Studies of Black Families
What is a Negro college but a vast college settlement for the study of a particular set of peculiarly bafﬂing problems? What more effective or suitable agency could be found in which to focus the scientific efforts of the great universities of the North and East, than an institution situated in the very heart of these social problems, and made the centre of carful historical and statistical research?
William E.B. Du Bois, 1897
In 1897, after completing The Philadelphia Negro, Dr. Du Bois went to Atlanta University to teach history and economics, establish a department of sociology, and direct research on Black life. Annual conferences which investigated the condition of Blacks in cities had been inaugurated at the University, and Du Bois continued the tradition. He stipulated, however, that each year a single aspect of the Black problem, urban or rural, be studied in a scientific manner. These investigations, conducted primarily by students, gave the University, according to Du Bois, the distinction of being the only institution in the world engaged in “a systematic study of the Negro…and putting the result in a form available for scholars of the world.”
Twenty-three studies, which were produced as part of this study conference series, appeared in what became known as the Atlanta University Publications. Most of these were conducted before Du Bois left Atlanta University in 1910 to become the editor of Crisis and the Director of Research and Publicity of the NAACP. The study subjects range from the common school and economic cooperation to crime and the family. They represent the pioneering efforts of sociological research in this country. The Negro American Family, which was published in 1908, approaches the subject from its African background, compiling what little data were then available, and reporting the results of a student survey of Georgia families. Although Du Bois’ prejudgments on Black morality are disturbing in light of the current scholarly reassessment of the Black family, this study stands today as one of the few compilations of empirical data on Black family conditions at the turn of the century.
Du Bois developed at Atlanta University a strong tradition of sociological research on Black life. That tradition was enriched by other leading Black scholars. Among them was Dr. Ira De A. Reid (Class of 1922, Morehouse), former Director of Research for the National Urban League, who was by President John Hope in 1934 to teach in AU's sociology department. He joined Du Bois, who had also been encouraged by Hope to return to the department the same year. Following Du Bois’ retirement in 1944, Reid assumed the department chairmanship and later became editor of Phylon, which Du Bois had founded in 1940.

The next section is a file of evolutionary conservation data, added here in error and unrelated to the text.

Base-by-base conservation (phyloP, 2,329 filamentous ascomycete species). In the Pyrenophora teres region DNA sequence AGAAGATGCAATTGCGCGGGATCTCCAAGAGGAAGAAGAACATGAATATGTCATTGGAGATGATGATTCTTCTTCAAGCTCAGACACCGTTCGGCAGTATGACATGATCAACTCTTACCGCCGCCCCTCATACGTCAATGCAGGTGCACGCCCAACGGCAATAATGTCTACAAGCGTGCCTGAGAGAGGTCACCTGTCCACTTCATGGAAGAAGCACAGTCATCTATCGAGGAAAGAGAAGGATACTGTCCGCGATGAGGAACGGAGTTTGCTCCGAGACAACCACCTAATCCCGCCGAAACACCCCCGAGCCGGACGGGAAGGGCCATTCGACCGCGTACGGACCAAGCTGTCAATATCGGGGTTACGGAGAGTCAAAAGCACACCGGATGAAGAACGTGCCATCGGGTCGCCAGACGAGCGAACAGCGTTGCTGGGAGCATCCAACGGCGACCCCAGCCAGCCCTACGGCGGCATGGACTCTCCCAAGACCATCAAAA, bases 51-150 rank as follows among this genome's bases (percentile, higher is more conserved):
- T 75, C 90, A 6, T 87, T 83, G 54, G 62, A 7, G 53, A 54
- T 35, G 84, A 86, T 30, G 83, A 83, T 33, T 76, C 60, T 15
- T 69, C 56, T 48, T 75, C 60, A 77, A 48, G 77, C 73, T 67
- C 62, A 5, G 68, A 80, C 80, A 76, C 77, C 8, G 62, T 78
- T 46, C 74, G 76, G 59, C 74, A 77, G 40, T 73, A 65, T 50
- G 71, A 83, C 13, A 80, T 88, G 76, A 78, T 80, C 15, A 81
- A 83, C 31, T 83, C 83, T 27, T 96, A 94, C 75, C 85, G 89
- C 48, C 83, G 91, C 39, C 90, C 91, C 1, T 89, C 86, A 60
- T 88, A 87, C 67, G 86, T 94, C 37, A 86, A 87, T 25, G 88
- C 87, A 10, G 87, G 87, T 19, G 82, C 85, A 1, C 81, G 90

Joining the faculty as Dean of the School of Education in 1957 was Dr. Horace Mann Bond, who had been president of Fort Valley State College and Lincoln University (Pennsylvania). He conducted studies on education and Black families throughout his career. One of Dr. Bond's published works, Black American Scholars: A Study of their Beginnings, analyzed the relationship between family background and educational attainment. The family histories which were compiled by his students and which are deposited in the Center's Woodruff Library Archives, are rich documents on Black genealogy and family life.
In 1946, Professor Walter R. Chivers (Class of 1919, More- house), Chair of the Sociology Department at Morehouse, founded the Annual Institute on Successful Marriage and Family Living in cooperation with the Planned Parenthood Federation of America, The three-day institute, which attracted AUC and local high school students, brought to the campus both national and local authorities in the field of family education. Much of the spirit and substance of this early program was continued by Dr. Anna Grant, the present chair of the department and the Director of the Black Family Life Study Project which is envisioned to be a national center for the study of Black family life.
The Atlanta School of Social Work, which had been founded by E. Franklin Frazier and others at Morehouse in 1920, was incorporated in the AUC in 1938 after twenty-two years as an independent institution. It had moved from the Herndon Building at the corner of Auburn Avenue and Butler Street to the Atlanta University campus in 1933, and in 1947, having given up its separate charter, it became known as the Atlanta University School of Social Work. With the surrounding neighborhood as a laboratory, the school provided the first graduate instruction in social work for Blacks, many of whom received their field work training in social welfare agencies in Atlanta and throughout the nation.